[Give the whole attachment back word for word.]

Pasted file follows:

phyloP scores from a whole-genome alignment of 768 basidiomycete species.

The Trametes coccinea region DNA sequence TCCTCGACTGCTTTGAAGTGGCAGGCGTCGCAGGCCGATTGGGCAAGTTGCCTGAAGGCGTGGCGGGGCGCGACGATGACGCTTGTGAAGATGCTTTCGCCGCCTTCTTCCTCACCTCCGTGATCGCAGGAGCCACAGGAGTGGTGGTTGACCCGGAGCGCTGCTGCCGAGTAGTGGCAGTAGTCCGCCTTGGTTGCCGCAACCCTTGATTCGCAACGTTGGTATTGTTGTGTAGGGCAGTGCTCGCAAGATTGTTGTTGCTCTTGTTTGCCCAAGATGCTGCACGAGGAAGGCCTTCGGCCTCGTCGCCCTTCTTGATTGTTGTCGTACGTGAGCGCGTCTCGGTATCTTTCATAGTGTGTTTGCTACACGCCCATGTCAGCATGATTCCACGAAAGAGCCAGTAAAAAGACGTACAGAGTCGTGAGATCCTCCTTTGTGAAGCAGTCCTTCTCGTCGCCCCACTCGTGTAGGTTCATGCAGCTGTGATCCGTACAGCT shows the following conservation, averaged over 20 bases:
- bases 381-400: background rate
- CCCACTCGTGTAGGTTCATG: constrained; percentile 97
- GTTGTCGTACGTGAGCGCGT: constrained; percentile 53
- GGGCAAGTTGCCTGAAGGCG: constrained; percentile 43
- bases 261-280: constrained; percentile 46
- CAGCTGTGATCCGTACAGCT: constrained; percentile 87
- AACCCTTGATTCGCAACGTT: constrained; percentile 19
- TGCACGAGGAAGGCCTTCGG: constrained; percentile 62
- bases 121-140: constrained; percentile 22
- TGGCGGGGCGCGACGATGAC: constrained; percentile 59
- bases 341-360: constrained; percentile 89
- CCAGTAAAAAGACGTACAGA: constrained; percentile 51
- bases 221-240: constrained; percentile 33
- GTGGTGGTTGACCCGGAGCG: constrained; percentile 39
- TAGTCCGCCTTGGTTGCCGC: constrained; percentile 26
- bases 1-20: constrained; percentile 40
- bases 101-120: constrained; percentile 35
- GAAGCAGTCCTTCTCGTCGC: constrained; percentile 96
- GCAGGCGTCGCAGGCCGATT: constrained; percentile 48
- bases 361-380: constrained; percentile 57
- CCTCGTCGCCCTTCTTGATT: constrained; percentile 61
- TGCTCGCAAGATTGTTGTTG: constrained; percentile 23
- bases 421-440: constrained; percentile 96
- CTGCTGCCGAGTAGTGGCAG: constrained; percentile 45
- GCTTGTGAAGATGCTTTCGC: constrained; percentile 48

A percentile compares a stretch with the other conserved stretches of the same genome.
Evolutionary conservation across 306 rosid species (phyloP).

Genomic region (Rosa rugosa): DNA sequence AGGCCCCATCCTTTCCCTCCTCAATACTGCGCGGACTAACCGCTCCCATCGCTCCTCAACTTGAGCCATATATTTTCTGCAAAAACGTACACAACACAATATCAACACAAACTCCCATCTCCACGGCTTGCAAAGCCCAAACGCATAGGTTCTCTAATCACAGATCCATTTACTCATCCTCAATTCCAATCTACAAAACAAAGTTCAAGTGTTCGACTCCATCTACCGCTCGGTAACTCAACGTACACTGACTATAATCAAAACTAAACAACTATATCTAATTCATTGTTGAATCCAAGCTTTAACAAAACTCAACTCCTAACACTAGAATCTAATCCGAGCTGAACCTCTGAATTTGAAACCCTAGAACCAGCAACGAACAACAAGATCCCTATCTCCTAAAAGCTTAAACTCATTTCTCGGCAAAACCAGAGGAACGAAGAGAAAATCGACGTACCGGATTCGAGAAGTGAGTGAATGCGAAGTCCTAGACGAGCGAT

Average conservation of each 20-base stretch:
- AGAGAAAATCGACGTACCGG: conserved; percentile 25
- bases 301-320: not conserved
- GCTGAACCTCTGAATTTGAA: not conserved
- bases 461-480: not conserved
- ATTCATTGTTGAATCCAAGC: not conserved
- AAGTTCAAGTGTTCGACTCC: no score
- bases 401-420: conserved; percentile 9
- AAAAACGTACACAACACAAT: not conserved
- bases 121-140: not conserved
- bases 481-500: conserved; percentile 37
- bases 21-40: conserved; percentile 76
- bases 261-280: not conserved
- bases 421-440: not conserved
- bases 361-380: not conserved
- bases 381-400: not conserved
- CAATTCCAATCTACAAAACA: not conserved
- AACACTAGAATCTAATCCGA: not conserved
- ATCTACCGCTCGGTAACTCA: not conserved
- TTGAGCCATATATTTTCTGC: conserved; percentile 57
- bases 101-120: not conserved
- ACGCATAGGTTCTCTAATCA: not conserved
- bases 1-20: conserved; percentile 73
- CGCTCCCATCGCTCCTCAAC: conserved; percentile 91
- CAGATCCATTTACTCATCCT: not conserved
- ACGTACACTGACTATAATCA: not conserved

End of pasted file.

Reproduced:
phyloP scores from a whole-genome alignment of 768 basidiomycete species.

The Trametes coccinea region DNA sequence TCCTCGACTGCTTTGAAGTGGCAGGCGTCGCAGGCCGATTGGGCAAGTTGCCTGAAGGCGTGGCGGGGCGCGACGATGACGCTTGTGAAGATGCTTTCGCCGCCTTCTTCCTCACCTCCGTGATCGCAGGAGCCACAGGAGTGGTGGTTGACCCGGAGCGCTGCTGCCGAGTAGTGGCAGTAGTCCGCCTTGGTTGCCGCAACCCTTGATTCGCAACGTTGGTATTGTTGTGTAGGGCAGTGCTCGCAAGATTGTTGTTGCTCTTGTTTGCCCAAGATGCTGCACGAGGAAGGCCTTCGGCCTCGTCGCCCTTCTTGATTGTTGTCGTACGTGAGCGCGTCTCGGTATCTTTCATAGTGTGTTTGCTACACGCCCATGTCAGCATGATTCCACGAAAGAGCCAGTAAAAAGACGTACAGAGTCGTGAGATCCTCCTTTGTGAAGCAGTCCTTCTCGTCGCCCCACTCGTGTAGGTTCATGCAGCTGTGATCCGTACAGCT shows the following conservation, averaged over 20 bases:
- bases 381-400: background rate
- CCCACTCGTGTAGGTTCATG: constrained; percentile 97
- GTTGTCGTACGTGAGCGCGT: constrained; percentile 53
- GGGCAAGTTGCCTGAAGGCG: constrained; percentile 43
- bases 261-280: constrained; percentile 46
- CAGCTGTGATCCGTACAGCT: constrained; percentile 87
- AACCCTTGATTCGCAACGTT: constrained; percentile 19
- TGCACGAGGAAGGCCTTCGG: constrained; percentile 62
- bases 121-140: constrained; percentile 22
- TGGCGGGGCGCGACGATGAC: constrained; percentile 59
- bases 341-360: constrained; percentile 89
- CCAGTAAAAAGACGTACAGA: constrained; percentile 51
- bases 221-240: constrained; percentile 33
- GTGGTGGTTGACCCGGAGCG: constrained; percentile 39
- TAGTCCGCCTTGGTTGCCGC: constrained; percentile 26
- bases 1-20: constrained; percentile 40
- bases 101-120: constrained; percentile 35
- GAAGCAGTCCTTCTCGTCGC: constrained; percentile 96
- GCAGGCGTCGCAGGCCGATT: constrained; percentile 48
- bases 361-380: constrained; percentile 57
- CCTCGTCGCCCTTCTTGATT: constrained; percentile 61
- TGCTCGCAAGATTGTTGTTG: constrained; percentile 23
- bases 421-440: constrained; percentile 96
- CTGCTGCCGAGTAGTGGCAG: constrained; percentile 45
- GCTTGTGAAGATGCTTTCGC: constrained; percentile 48

A percentile compares a stretch with the other conserved stretches of the same genome.
Evolutionary conservation across 306 rosid species (phyloP).

Genomic region (Rosa rugosa): DNA sequence AGGCCCCATCCTTTCCCTCCTCAATACTGCGCGGACTAACCGCTCCCATCGCTCCTCAACTTGAGCCATATATTTTCTGCAAAAACGTACACAACACAATATCAACACAAACTCCCATCTCCACGGCTTGCAAAGCCCAAACGCATAGGTTCTCTAATCACAGATCCATTTACTCATCCTCAATTCCAATCTACAAAACAAAGTTCAAGTGTTCGACTCCATCTACCGCTCGGTAACTCAACGTACACTGACTATAATCAAAACTAAACAACTATATCTAATTCATTGTTGAATCCAAGCTTTAACAAAACTCAACTCCTAACACTAGAATCTAATCCGAGCTGAACCTCTGAATTTGAAACCCTAGAACCAGCAACGAACAACAAGATCCCTATCTCCTAAAAGCTTAAACTCATTTCTCGGCAAAACCAGAGGAACGAAGAGAAAATCGACGTACCGGATTCGAGAAGTGAGTGAATGCGAAGTCCTAGACGAGCGAT

Average conservation of each 20-base stretch:
- AGAGAAAATCGACGTACCGG: conserved; percentile 25
- bases 301-320: not conserved
- GCTGAACCTCTGAATTTGAA: not conserved
- bases 461-480: not conserved
- ATTCATTGTTGAATCCAAGC: not conserved
- AAGTTCAAGTGTTCGACTCC: no score
- bases 401-420: conserved; percentile 9
- AAAAACGTACACAACACAAT: not conserved
- bases 121-140: not conserved
- bases 481-500: conserved; percentile 37
- bases 21-40: conserved; percentile 76
- bases 261-280: not conserved
- bases 421-440: not conserved
- bases 361-380: not conserved
- bases 381-400: not conserved
- CAATTCCAATCTACAAAACA: not conserved
- AACACTAGAATCTAATCCGA: not conserved
- ATCTACCGCTCGGTAACTCA: not conserved
- TTGAGCCATATATTTTCTGC: conserved; percentile 57
- bases 101-120: not conserved
- ACGCATAGGTTCTCTAATCA: not conserved
- bases 1-20: conserved; percentile 73
- CGCTCCCATCGCTCCTCAAC: conserved; percentile 91
- CAGATCCATTTACTCATCCT: not conserved
- ACGTACACTGACTATAATCA: not conserved